"Translation is a Mode. To comprehend it as mode one must go back to the original, for that contains the law of governing the translation: its translatability."

The Task of the Translator, Walter Benjamin.

Because Globalization forms above and below, both cooperate and vernacular, we are caught in a constant translation of culture, language. What sense do you make of your life as you easily travel to many different “Other Places” And purchase goods that were made far from your home? As you no doubt have experienced through your entire lives, The West has both misinterpreted and used the rest for great profit. As Stuart Hall put it in The West and the Rest:

"For what lay beyond, Europe relied on other sources of knowledge–classical, biblical, legendary, and mythological. Asia remained largely a world of elephants and other wonders almost as remote as sl).b-Saharan Africa. There were four continents–Europe, Africa, Asia, and "Terra Australis Incognita" ("The Unknown Southern Land")–the way to the latter being judged impassable. On medieval maps, the land mass crowded out the oceans: there was no Pacific and the Atlantic was a narrow, and extremely dangerous, waterway. The world was often represented as a wheel. Superimposed on the body of Christ, with Jerusalem at its hub. This conception of the world did not encourage free and wide-ranging travel."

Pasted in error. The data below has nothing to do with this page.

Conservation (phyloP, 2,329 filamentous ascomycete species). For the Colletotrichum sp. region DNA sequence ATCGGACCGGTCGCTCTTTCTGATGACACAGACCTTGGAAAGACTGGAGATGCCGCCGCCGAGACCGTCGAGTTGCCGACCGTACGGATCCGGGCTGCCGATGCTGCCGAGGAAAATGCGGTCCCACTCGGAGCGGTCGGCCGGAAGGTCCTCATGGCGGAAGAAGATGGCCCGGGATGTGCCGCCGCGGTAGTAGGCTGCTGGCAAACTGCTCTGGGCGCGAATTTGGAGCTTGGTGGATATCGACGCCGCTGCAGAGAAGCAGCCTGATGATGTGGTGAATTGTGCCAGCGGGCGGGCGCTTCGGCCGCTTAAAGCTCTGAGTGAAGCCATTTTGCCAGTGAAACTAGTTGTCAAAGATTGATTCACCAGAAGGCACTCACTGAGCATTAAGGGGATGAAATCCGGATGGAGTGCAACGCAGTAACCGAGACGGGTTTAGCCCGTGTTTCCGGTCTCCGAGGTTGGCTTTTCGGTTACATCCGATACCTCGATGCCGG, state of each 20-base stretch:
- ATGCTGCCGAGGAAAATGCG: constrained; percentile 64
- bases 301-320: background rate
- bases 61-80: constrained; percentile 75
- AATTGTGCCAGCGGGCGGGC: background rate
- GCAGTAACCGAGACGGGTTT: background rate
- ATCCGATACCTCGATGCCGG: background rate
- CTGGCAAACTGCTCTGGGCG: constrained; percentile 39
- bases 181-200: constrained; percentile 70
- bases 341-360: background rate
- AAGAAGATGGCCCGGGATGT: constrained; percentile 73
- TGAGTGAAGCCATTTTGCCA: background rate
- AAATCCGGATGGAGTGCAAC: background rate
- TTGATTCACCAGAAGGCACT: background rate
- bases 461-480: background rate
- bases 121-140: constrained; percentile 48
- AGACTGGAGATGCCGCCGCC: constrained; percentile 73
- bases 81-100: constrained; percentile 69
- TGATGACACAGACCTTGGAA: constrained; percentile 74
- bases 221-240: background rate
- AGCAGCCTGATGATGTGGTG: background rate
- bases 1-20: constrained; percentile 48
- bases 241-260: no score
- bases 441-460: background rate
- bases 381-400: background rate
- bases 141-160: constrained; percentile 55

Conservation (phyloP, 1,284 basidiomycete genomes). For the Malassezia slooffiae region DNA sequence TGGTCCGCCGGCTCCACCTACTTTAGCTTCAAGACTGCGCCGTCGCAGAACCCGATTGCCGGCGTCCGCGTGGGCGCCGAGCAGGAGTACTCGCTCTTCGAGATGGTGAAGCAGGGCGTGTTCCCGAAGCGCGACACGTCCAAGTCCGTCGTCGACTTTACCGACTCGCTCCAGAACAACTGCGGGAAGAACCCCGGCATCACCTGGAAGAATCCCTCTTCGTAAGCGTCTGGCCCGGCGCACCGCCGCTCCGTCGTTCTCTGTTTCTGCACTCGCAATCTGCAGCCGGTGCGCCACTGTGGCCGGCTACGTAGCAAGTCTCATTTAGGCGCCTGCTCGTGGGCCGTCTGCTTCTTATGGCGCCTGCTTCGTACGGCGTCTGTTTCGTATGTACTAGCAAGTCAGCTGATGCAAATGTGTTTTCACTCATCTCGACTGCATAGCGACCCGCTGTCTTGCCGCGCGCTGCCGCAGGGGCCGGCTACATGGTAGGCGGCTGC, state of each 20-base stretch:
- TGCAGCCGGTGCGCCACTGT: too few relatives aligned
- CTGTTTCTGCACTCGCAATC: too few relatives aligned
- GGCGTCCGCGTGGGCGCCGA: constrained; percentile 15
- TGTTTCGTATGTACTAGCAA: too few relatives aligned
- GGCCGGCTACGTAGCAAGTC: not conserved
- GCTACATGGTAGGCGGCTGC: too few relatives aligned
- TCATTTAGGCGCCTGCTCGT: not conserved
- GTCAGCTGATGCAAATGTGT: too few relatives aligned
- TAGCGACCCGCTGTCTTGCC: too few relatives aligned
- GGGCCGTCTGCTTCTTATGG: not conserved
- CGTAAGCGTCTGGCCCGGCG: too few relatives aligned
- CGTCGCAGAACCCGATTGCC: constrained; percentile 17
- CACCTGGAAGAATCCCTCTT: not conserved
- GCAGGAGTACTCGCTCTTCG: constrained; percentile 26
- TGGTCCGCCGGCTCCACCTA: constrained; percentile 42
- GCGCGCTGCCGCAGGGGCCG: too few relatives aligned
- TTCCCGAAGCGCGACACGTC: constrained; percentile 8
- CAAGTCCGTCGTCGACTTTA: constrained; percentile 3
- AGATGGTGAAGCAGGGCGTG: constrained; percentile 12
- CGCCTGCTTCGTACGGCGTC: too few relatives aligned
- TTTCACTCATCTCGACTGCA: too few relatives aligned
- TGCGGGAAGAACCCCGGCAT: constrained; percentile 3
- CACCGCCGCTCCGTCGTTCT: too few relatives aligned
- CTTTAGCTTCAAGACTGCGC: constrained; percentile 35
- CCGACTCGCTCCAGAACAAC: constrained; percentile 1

Fall 2014